Charles de Lint, The Onion Girl (Tor, 2001)



Anyone who's ever visited Charles de Lint's mythical North American city of Newford knows Jilly Coppercorn. Artist, visionary, friend, described by de Lint as "the heart and soul of Newford." She moves from story to story, book to book, the sort of person who knows and is known by just about everyone. From her first cameo appearance in the short story "Uncle Dobbin's Parrot Fair" (reprinted in de Lint's short story collection Dreams Underfoot), all the way to his most recent book, she's been a constant intertwining thread, a shining beacon of belief and friendship. For she sees magic, and believes, and in doing so, makes it just a little more real for the rest of us. For years, she's existed on the periphery of the stories, aiding and advising her friends, often acting as a witness to events the rest of us would never believe in. Thus far, we've only been allowed the occasional glimpse into the danger-fraught life that made her the woman we know, as in the story "In The House Of My Enemy" (originally published in Dreams Underfoot, reprinted in The Armless Maiden and Other Tales for Childhood's Survivors, edited by Terri Windling). Until now, we've never been close enough to truly know her, for all that she is known. But at long last, Jilly Coppercorn's starring in her own story.


It all changes in the blink of an eye, on a tragic night in April. The flash of headlights. The screech of tires. The sound of flesh and metal. Jilly Coppercorn wakes up in the hospital, the victim of a hit-and-run accident that's left her partially paralyzed, badly wounded, unable to move or draw as once she did. Her friends rally around her, and for the first time, it's made evident just how many of the characters in the Newford stories consider her a friend.

Sophie Etoile, the fae-blooded daughter of the moon, who spends half her life in the dream city of Mabon. Wendy St Clair, who once grew a Tree of Tales from a magical acorn. Christy Riddell, the modern-day collector of urban fairy tales, and his girlfriend Saskia, incarnation of the Wordwood. Professor Dapple, whose manservant Goon is a goblin. Geordie Riddell, Newford's favorite busker, who once lost a woman to an accident of time. Angela Marceau, the Angel of Grassi Street. Lou Fucceri, the policeman who helped Jilly off the streets and into a new life. Cerin and Meran Kelledy, fae spirits from the past. Joe Crazy Dog, the visionary with a coyote's spirit, and his own girlfriend, Cassie. Mona, a cartoonist who's had her own supernatural experiences.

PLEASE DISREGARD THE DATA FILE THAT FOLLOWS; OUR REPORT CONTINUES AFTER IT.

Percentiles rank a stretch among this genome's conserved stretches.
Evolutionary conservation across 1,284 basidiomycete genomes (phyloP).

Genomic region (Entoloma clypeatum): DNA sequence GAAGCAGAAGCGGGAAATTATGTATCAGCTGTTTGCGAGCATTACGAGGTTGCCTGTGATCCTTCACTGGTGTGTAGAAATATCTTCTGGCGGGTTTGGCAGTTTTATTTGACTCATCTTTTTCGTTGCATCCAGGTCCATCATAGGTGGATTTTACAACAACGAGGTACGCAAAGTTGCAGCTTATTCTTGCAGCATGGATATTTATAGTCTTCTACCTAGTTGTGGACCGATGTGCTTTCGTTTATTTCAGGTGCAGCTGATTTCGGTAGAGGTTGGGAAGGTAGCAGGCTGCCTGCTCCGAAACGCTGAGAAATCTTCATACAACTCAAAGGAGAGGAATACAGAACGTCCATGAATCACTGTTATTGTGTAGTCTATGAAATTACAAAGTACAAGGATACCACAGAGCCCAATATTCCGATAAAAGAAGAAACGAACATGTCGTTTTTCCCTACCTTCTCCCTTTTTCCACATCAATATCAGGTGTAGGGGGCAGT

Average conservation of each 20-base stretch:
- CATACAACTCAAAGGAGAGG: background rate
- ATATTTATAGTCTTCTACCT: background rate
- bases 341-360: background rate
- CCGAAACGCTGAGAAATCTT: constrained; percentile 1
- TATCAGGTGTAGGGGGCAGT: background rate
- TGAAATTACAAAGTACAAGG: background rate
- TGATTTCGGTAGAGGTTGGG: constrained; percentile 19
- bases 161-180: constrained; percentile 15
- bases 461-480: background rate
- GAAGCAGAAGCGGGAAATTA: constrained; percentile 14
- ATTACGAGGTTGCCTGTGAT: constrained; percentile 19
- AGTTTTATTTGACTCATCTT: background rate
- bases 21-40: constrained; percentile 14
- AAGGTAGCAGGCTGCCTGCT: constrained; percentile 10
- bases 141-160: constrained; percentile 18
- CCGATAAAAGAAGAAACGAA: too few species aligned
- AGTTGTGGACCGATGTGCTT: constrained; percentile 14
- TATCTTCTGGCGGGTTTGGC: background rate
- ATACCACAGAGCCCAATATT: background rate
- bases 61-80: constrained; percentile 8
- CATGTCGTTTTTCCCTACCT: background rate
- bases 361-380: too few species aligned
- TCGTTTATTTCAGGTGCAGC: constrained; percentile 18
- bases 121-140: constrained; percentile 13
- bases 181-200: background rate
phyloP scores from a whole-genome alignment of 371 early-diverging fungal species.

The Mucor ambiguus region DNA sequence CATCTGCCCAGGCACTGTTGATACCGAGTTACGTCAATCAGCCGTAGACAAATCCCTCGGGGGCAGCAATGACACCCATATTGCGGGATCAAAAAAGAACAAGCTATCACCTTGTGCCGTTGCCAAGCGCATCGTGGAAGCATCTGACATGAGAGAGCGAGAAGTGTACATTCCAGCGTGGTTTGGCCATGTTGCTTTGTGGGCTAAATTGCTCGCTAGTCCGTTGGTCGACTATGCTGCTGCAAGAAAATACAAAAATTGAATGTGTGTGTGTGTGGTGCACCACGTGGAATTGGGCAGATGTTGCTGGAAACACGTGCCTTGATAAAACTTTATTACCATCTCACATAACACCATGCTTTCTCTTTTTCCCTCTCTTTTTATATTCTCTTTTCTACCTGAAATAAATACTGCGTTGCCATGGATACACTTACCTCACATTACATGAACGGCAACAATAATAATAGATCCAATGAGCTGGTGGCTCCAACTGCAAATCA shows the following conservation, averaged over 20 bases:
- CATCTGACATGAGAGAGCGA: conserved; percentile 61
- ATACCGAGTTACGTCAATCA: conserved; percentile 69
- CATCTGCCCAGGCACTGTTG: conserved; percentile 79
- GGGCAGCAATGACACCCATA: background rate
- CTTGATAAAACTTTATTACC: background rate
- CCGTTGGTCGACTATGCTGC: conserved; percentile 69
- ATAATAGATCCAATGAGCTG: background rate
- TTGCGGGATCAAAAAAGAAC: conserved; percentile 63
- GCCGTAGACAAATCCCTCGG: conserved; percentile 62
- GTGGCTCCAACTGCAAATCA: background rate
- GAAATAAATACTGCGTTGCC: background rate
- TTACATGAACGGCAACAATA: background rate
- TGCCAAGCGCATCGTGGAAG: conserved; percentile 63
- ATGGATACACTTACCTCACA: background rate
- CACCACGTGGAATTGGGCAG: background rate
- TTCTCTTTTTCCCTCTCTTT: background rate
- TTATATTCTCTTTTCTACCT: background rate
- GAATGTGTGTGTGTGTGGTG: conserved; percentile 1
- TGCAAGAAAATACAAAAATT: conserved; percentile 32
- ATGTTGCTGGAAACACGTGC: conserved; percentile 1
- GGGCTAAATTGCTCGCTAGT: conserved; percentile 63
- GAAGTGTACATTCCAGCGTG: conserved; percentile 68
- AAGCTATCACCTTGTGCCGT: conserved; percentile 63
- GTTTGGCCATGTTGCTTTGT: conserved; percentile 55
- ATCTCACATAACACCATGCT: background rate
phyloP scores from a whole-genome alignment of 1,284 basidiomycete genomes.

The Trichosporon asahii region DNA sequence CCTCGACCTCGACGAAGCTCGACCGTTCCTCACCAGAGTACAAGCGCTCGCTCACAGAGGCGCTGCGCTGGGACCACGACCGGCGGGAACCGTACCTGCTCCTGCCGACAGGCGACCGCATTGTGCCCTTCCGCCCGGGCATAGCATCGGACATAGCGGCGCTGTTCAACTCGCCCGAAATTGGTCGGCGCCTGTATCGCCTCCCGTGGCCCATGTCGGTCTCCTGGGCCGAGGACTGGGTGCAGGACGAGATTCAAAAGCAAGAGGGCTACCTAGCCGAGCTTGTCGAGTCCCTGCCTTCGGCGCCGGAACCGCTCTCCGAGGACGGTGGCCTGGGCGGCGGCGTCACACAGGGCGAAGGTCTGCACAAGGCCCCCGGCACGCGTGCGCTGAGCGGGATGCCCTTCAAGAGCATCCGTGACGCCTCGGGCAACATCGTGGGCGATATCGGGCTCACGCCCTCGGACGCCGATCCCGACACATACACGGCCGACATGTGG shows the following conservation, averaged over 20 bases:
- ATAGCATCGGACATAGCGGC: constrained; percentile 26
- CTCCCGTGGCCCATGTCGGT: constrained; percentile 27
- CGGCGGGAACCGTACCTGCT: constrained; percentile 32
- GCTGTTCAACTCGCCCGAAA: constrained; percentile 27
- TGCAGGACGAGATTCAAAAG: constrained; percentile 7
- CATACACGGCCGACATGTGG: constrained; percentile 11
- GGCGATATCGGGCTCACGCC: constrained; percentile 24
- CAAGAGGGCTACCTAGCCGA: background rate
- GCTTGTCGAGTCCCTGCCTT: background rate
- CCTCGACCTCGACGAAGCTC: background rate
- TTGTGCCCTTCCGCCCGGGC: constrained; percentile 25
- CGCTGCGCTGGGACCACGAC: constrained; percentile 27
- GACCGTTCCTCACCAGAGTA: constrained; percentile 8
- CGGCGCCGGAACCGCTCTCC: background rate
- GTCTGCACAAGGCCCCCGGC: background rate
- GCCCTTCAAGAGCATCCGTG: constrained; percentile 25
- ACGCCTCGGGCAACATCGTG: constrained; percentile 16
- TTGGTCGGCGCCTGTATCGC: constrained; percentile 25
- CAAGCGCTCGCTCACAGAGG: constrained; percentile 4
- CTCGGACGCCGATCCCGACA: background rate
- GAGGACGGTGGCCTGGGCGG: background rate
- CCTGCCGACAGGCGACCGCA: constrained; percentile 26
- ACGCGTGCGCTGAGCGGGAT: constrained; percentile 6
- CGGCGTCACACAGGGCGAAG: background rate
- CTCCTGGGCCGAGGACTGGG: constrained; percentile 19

If this sounds like the all-star reunion of Charles de Lint's vast and fascinating repertoire of characters, that's because it, quite simply, is. No one's touched as many lives or stories as Jilly Coppercorn, and thus, when the brightest among them is struck down, they all come to her side.

And she'll need all the help she can get. For while her body lies broken and discouraged in this world, Jilly's spirit soars as she sleeps in the otherworld of Mabon and elsewhere. Before she can begin to truly heal, she's going to have to face her past, and deal with some heavy baggage. We've seen before that her life wasn't a happy or pleasant one, until she reinvented herself as Jilly Coppercorn. But before she was Jilly, she was someone else altogether, and it's that person's life with which she must now come to terms.


Jilly's not the only one with a story to be told. For after she left home, to begin her journey into the woman she is today, she left behind a family, a dangerous and ill-starred clan of white trash. Abusive brother. Alcoholic mother. Neglectful father. And worst of all, a younger sister suddenly deprived of the only person she could look up to. A sister, Raylene, who has to grow up the hard way, becoming hard and clever and fast with a knife, taking her due from the world when it won't give her a break. When she and her friend Pinky leave home for the last time, it's to undergo their own growth and trial by fire. Until the day, decades later, when paths cross, and it's time for family to once again reunite. Only Raylene's bitterness could destroy Jilly and all she cares for.